Roddick’s retirement leaves void in American tennis

Courtesy of Keith Allison

Few tennis players get the chance to end their careers in front of their fellow countrymen. One of those fortunate few, Andy Roddick said farewell to professional tennis at the 2012 U.S. Open after an emotional four-set loss to Argentina’s Juan Martin del Potro in the fourth round.

In his post-match interview, the Texas native looked up to the 23,000 fans at Arthur Ashe Stadium with teary eyes and said, “It’s been a road of a lot of ups, a lot of downs, a lot of great moments.”

“I’ve appreciated your support along the way,” Roddick said. “I know I certainly haven’t made it easy for you at times, but I really do appreciate it and love you guys with all my heart.”

Roddick is unquestionably the most successful American men’s tennis player since the legendary Pete Sampras retired. His serve was one of the fastest ever in the sport, and his sole Grand Slam victory at the 2003 U.S. Open final propelled him to the world’s number one ranking. He was a finalist in three Wimbledon Championships and in the 2006 U.S. Open, losing to Roger Federer each time. Retiring at the age of 30, he amassed 32 career singles titles along with over $20 million in prize money.


Now that Roddick has hung up his racquets, there is a void in American tennis.

John Isner, ranked number 10 in the world, is currently the best American male player. Though Isner has a monster serve and powerful forehand, he is not Grand Slam champion material. At 6’9” Isner moves slowly across the court, so when opponents get him on the run, the quality of his groundstrokes rapidly deteriorate because he is unable to reach the ball in time. Though he is graceful at the net, his volleying ability is not skillful enough to be considered an overpowering strength. Isner certainly possesses the talent to win the ATP World Tour Masters 1000 series titles and he can go deep into every Grand Slam, but he lacks the diverse arsenal he needs to consistently defeat superstars such as Roger Federer and Novak Djokovic.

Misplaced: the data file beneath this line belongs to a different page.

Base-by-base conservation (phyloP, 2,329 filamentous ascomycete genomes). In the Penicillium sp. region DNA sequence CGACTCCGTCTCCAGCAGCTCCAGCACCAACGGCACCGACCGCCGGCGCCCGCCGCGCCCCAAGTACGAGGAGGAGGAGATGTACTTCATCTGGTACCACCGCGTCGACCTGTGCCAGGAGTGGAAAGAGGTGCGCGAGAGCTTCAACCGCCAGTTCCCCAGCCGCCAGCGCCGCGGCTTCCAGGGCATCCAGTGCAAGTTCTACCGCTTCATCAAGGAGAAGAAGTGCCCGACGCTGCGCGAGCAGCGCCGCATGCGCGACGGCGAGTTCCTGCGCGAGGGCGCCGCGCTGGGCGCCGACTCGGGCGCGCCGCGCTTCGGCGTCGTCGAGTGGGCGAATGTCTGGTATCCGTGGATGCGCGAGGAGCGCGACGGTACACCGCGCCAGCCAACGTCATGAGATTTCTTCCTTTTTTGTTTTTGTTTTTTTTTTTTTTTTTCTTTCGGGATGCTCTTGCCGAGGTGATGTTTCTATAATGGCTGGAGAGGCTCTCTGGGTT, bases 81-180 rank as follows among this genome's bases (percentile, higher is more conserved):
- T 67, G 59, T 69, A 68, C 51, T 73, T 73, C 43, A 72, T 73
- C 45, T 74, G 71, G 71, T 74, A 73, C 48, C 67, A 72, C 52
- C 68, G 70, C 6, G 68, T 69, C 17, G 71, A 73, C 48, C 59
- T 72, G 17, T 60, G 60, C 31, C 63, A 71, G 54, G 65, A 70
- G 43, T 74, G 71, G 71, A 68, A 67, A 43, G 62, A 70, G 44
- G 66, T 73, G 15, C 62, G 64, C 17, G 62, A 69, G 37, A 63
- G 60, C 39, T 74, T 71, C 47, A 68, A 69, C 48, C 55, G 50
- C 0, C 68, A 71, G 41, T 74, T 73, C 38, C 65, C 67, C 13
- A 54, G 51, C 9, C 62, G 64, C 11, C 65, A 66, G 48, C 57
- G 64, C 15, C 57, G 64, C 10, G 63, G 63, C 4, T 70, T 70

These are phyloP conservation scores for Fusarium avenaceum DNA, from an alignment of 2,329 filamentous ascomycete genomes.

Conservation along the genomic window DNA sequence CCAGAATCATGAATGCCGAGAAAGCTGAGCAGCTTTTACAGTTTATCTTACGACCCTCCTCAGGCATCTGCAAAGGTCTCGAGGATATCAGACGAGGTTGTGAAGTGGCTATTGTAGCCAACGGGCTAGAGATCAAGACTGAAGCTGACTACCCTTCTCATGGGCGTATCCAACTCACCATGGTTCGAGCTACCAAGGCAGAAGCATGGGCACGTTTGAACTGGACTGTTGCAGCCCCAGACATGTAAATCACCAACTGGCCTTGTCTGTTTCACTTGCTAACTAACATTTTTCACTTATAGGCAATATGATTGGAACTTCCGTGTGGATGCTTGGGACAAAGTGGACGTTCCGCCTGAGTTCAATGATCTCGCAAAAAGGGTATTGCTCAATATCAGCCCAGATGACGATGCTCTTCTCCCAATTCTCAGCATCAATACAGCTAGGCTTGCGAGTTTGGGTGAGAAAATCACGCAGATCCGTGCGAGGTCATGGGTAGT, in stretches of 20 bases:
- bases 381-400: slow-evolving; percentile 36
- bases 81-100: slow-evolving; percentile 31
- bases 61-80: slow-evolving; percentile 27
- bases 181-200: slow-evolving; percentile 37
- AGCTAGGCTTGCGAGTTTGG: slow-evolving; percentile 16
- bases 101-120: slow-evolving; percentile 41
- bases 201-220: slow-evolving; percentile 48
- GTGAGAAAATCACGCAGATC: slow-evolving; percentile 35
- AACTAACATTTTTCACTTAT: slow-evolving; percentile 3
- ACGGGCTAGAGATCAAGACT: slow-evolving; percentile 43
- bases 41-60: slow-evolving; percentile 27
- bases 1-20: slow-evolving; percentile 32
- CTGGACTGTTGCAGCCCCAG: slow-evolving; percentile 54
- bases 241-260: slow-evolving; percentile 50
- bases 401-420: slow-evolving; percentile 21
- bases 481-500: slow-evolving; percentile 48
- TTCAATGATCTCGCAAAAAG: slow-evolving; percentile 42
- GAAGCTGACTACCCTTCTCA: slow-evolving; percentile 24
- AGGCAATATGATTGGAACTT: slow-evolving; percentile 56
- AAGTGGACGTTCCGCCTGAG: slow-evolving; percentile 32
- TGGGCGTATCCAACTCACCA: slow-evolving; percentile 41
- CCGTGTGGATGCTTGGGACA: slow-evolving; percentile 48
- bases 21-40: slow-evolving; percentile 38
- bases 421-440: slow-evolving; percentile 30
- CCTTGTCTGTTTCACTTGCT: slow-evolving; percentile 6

Sam Querrey, another heavy hitter and server, currently holds the 26th rank in the ATP Tour. Querry usually flies under the radar even though he has seven career titles under his belt. He has the potential to win multiple Masters 1000 series titles, but it an unlikely prospect that he will make a big run in a Grand Slam. Like Isner, he is limited by his movement and lack of options.

Mardy Fish has made a late-career push, recently undergoing formidable physical training that has transformed him into one of the fittest men on tour. However, Fish was forced to pull out of this year’s U.S. Open because of heart conditions, and questions abounded about whether he will ever be able to play in full health again.

The United States’ best long-term hopes for men’s tennis could be Jack Sock. The 19-year-old Nebraskan, currently 208th in the world, won the 2010 Juniors U.S. Open and has great potential with his aggressive base lining and serve-and-volley skills.

American men will enjoy success in lower-level tournaments and will make occasional deep runs in Grand Slam tournaments, but we will have to wait years until a player is developed enough to leave behind a legacy as impressive as the one Andy Roddick has left for this country.

A version of this article appeared in the Tuesday, Sept. 18 print edition. Karthik Ramakrishnan is a contributing writer. Email her at [email protected] 



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